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Cervical Cancer

Sushma Priya*
Hill View Hospital and Research Center
Hill View Road, Bariatu, Ranchi – 834008, India


Cancer of the cervix is the second most common cancer in women caused by genital Human Papiloma Virus (HPV) worldwide with 5,24,000 new cases in 1995. In developing countries, it is the most common cancer in women 2,3,4. Screening for cervical cancer has become an accepted clinical practice. The prolonged early phase of cancer in situ can be detected by Pap smear. Current policy suggests that all women should have Pap smear at the beginning of sexual activity and then every three years thereafter. A periodic pelvic examination5 is also recommended.


Pap smear

A pap smear essentially involves collection of cells lining the cervix in the ectocervix and endocervix (Mouth of the uterus) using a cytobrush. It is a very simple, painless screening procedure that can be performed as an office procedure by a trained cytologist/pathologist/ gynaecologist.  The cells are than fixed with a fixative like ethanol, polyethylene gycol, stained with Papanicoulau’s stain and than studied microscopically by a cytopathologist/trained cytologist.

Interpretation of the Pap smear results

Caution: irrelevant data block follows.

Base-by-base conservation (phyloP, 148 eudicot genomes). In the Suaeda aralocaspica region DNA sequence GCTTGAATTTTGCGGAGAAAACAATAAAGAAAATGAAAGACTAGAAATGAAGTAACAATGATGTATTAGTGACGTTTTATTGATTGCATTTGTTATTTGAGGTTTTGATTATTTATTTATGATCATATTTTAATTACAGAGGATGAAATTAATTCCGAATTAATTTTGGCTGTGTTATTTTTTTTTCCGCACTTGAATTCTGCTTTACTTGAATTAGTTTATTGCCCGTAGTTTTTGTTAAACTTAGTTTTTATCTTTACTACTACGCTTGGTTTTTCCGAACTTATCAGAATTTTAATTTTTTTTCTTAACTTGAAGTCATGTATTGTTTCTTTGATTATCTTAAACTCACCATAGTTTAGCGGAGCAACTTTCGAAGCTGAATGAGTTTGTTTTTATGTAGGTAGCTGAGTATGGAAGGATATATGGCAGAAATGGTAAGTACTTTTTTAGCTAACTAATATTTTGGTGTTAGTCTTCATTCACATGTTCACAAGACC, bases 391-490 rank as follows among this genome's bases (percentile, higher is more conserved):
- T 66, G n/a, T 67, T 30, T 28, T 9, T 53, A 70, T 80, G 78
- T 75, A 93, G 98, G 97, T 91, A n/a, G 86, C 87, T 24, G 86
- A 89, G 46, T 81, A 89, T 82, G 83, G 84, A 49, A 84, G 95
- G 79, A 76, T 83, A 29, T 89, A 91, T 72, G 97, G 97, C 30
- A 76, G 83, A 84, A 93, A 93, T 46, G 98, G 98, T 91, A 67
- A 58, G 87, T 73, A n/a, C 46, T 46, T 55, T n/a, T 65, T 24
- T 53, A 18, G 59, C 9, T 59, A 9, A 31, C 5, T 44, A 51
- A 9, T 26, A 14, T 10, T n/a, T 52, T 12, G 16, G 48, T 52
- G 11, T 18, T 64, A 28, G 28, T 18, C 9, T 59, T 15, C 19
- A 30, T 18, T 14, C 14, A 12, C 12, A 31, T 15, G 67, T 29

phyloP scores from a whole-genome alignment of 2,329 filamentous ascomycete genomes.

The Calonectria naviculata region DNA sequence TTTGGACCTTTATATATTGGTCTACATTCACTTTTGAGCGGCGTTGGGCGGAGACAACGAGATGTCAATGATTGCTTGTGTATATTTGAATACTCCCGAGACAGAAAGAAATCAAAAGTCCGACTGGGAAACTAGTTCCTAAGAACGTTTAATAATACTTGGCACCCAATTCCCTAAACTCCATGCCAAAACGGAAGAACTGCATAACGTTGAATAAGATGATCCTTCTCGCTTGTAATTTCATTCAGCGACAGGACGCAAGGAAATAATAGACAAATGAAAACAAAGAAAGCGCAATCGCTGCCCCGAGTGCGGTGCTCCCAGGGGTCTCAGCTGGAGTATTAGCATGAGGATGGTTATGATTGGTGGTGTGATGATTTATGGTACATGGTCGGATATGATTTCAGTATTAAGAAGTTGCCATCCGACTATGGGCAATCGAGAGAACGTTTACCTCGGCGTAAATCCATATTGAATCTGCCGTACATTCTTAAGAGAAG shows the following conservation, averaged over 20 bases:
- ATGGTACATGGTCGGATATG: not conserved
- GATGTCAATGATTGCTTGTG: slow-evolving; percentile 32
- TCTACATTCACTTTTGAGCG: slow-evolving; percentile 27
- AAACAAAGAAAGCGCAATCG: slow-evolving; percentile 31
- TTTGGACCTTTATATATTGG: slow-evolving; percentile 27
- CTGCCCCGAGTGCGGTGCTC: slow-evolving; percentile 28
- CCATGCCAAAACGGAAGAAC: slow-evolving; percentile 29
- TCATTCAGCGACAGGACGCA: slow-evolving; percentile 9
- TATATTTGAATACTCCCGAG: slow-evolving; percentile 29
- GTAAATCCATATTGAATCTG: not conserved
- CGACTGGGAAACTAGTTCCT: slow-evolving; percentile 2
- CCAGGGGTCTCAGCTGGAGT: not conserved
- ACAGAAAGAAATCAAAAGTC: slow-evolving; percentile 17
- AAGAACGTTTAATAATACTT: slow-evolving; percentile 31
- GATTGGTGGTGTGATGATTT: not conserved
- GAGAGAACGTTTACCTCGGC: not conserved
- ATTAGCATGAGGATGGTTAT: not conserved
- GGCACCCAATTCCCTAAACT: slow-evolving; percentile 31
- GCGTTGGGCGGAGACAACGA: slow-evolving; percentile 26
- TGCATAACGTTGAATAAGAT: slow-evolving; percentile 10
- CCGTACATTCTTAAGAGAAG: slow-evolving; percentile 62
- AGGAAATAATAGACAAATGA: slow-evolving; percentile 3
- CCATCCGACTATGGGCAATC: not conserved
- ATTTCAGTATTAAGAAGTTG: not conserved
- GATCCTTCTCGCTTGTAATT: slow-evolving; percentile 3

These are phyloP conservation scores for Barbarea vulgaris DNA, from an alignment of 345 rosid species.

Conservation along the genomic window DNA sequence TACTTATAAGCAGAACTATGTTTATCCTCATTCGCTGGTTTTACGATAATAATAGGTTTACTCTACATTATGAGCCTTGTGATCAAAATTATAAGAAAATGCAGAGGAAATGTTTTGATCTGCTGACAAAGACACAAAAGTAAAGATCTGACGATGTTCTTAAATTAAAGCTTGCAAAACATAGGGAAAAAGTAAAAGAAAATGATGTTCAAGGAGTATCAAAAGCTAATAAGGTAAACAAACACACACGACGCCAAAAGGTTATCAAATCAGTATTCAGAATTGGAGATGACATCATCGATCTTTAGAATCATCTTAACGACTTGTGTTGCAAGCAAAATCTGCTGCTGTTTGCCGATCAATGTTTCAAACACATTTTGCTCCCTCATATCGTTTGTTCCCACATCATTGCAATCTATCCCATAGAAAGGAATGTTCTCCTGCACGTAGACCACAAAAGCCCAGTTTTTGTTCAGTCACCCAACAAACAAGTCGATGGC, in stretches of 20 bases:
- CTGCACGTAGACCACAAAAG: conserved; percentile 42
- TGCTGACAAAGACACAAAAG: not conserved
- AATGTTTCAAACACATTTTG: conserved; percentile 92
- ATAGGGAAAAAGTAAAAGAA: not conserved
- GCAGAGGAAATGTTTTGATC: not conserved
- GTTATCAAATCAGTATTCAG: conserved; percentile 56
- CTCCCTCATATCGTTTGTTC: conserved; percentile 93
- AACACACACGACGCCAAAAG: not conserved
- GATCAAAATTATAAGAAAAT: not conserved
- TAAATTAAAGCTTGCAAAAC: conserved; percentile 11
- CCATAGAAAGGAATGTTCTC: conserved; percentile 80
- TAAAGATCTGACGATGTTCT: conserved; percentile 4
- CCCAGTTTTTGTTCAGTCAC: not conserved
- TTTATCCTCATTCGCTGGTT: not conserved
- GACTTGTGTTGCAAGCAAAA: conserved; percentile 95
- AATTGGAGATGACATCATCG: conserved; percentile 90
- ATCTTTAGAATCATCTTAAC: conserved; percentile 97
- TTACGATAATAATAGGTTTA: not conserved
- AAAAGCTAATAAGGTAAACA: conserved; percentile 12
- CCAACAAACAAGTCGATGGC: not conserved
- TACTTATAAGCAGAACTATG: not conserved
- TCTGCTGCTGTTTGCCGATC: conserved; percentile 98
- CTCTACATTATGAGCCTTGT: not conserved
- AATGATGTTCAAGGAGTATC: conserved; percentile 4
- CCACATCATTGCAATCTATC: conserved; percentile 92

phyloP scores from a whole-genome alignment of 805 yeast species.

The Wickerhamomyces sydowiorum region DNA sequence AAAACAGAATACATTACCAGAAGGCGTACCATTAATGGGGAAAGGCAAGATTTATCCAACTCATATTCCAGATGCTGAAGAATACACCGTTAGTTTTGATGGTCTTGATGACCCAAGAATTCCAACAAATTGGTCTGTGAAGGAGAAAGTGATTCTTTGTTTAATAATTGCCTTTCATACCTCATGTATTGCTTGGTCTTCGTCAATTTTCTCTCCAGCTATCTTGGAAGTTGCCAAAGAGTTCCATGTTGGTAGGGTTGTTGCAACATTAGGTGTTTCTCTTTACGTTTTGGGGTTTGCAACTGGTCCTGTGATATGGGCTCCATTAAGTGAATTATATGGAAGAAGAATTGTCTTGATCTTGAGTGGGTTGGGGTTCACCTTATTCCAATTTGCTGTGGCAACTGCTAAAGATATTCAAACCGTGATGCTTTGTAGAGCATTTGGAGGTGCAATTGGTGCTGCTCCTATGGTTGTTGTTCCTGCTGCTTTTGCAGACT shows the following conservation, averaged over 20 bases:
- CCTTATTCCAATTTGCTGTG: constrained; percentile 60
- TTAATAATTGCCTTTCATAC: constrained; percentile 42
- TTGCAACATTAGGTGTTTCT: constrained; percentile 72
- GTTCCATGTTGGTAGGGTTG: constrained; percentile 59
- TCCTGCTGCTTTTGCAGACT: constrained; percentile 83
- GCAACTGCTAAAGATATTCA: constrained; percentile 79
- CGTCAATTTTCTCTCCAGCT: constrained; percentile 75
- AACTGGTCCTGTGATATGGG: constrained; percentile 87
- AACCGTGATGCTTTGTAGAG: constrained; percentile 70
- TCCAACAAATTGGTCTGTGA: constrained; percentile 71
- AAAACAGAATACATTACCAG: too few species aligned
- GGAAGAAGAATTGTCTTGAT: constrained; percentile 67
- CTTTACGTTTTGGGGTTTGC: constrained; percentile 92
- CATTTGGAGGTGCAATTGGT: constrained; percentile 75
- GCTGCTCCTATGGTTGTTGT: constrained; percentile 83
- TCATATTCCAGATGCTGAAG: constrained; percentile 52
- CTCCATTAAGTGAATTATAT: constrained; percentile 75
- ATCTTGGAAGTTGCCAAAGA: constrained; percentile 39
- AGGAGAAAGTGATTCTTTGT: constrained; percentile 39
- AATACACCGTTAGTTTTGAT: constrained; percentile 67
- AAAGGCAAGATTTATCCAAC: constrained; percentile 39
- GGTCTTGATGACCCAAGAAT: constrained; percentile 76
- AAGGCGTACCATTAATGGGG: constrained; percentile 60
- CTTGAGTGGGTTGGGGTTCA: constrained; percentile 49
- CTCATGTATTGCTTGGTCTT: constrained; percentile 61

‘Borderline’  smear results:

This means that cell changes are seen but that they are so near normal that they will go back to normal on their own. A repeat smear (probably in 6 months) is done.

Abnormal smear results:

Abnormal smears can be reported as mild or slight cell changes (mild dyskaryosis), moderate cell changes (moderate dyskaryosis) or severe cell changes (severe dyskaryosis). They can be also reported as CIN 1 (Mild), CIN 2 (moderate) or CIN 3 (severe) cell changes. (fig. 1-3) The three grades of CIN (cervical intraepithelial neoplasia)1 relate to the thickness of the skin covering the cervix that is affected.

A repeat smear

A repeat smear may be required when the sample obtained could not be read properly because:

  • Not enough cells were on the slide
  • Infection of the cervix
  • Test done during menstrual period
  • The cervix was inflamed and so the cells could not be seen clearly enough.

 In all these cases, the smear has to be repeated. If the patient has an infection, she is given some treatment

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